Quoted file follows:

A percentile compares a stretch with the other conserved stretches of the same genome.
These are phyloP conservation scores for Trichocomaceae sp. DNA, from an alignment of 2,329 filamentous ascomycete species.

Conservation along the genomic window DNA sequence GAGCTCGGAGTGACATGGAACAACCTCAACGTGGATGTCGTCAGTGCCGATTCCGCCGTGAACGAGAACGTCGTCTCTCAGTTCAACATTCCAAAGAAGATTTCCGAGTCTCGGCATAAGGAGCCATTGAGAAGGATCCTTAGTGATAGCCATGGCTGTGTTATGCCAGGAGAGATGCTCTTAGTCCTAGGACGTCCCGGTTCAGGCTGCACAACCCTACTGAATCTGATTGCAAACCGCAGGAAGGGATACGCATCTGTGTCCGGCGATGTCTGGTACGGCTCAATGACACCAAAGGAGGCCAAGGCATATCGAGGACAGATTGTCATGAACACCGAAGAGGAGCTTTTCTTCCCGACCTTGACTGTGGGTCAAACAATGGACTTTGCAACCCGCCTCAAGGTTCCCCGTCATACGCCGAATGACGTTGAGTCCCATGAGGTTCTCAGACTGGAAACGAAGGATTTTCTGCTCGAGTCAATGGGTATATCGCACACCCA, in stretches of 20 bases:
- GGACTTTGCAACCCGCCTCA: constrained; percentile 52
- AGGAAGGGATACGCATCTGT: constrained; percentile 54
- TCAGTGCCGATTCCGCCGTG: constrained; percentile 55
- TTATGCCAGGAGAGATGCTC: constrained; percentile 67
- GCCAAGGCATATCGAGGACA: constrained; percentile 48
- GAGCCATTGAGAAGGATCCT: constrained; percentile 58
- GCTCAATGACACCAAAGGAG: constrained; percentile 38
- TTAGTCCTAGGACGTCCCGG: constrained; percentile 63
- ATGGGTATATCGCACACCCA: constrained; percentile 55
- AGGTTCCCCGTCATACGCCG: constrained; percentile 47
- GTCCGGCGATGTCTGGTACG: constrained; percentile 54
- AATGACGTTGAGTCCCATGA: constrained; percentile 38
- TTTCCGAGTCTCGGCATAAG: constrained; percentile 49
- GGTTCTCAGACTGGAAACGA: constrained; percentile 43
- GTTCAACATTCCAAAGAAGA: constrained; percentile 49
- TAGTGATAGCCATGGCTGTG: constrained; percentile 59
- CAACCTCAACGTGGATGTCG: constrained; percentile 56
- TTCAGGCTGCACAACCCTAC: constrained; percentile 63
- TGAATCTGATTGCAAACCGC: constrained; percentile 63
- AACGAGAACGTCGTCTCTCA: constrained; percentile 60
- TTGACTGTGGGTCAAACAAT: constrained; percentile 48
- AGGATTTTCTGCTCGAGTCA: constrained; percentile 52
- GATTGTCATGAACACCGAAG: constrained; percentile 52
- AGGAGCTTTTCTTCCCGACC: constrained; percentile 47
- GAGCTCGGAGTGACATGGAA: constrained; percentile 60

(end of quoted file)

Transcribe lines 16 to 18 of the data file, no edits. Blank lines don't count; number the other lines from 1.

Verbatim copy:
- TTTCCGAGTCTCGGCATAAG: constrained; percentile 49
- GGTTCTCAGACTGGAAACGA: constrained; percentile 43
- GTTCAACATTCCAAAGAAGA: constrained; percentile 49